Update to Fixed Income Strategies
Fixed income continues to be the sleeping giant ignored by many investors. Despite the euphoria equity investors feel, bonds indicate that inflation is not upon us, and growth will be challenged for the foreseeable future. US Treasuries fell again this past week, with the 10-year falling -8bps to 0.71%. The Federal Reserve is resolved to keep rates low for quite some time, and the likelihood of negative-yielding, short-term debt grows as current rates fail to instigate target inflation.
Despite falling yields and increased volatility in equity markets, investment-grade credit fared well over the week. A lack of primary issuance supported spreads, with investors eager to find any safe haven from equities and cash. Even high yield spreads remained subdued, wider by only 5bps through the volatile week. We are not overly surprised by the muted volatility in credit due to the active hand of the Fed in the corporate bond market. It seems their initiative to stabilize the bond market is working for now.
With US Treasury yields at historically low rates and credit spreads tight, idea generation has been difficult. Over the past week, we added 30-year Apple, Amazon, and Google to our fixed income portfolio. These securities played two parts across our strategy. One, as rates spiked higher after last week’s Fed minutes, we were tactically extending duration. Secondly, we see these securities as upgrade candidates to the rare AAA rating only held currently by Microsoft and J&J. As the market cap of these companies have risen significantly, their debt to equity ratios have essentially been cut in half. Frankly speaking these companies cannot issue debt fast enough to maintain leverage ratio. Google and Apple have 50% more cash on their balance sheet than they have debt. We believe these cash flow machines are not the tech of 1999 and will eventually be upgraded, leading to meaningful spread tightening.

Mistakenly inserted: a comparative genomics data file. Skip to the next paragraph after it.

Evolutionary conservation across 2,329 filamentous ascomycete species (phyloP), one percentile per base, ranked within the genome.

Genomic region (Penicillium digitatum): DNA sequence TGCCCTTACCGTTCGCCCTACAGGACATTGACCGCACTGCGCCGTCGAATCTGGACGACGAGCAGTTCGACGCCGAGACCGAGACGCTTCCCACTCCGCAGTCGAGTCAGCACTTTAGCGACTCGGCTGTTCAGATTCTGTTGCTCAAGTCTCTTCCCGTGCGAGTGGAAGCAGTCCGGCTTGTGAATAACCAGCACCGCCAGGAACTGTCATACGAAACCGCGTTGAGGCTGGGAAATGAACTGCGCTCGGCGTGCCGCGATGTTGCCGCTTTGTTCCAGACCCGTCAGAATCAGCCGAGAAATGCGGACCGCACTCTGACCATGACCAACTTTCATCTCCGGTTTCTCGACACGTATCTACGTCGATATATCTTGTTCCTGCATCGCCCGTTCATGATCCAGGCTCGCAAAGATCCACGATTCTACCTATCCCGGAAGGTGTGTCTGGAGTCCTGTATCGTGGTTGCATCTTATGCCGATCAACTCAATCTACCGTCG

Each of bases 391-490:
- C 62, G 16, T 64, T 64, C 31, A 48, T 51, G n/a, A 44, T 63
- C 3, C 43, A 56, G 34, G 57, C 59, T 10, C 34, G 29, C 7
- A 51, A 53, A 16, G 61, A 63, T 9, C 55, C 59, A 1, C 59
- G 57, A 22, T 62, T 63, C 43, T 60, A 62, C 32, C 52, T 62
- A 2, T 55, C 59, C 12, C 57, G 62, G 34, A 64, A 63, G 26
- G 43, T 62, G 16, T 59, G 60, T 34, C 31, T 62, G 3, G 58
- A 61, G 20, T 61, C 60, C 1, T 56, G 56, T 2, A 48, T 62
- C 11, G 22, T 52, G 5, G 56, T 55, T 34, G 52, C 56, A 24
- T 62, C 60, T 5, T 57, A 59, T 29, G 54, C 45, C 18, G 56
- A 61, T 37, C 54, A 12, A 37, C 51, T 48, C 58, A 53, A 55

This report is published solely for informational purposes and is not to be construed as specific tax, legal or investment advice. Views should not be considered a recommendation to buy or sell nor should they be relied upon as investment advice. It does not constitute a personal recommendation or take into account the particular investment objectives, financial situations, or needs of individual investors. Information contained in this report is current as of the date of publication and has been obtained from third party sources believed to be reliable. WCM does not warrant or make any representation regarding the use or results of the information contained herein in terms of its correctness, accuracy, timeliness, reliability, or otherwise, and does not accept any responsibility for any loss or damage that results from its use. You should assume that Winthrop Capital Management has a financial interest in one or more of the positions discussed. Past performance is not a guide to future performance, future returns are not guaranteed, and a loss of original capital may occur. Winthrop Capital Management has no obligation to provide recipients hereof with updates or changes to such data.
© 2020 Winthrop Capital Management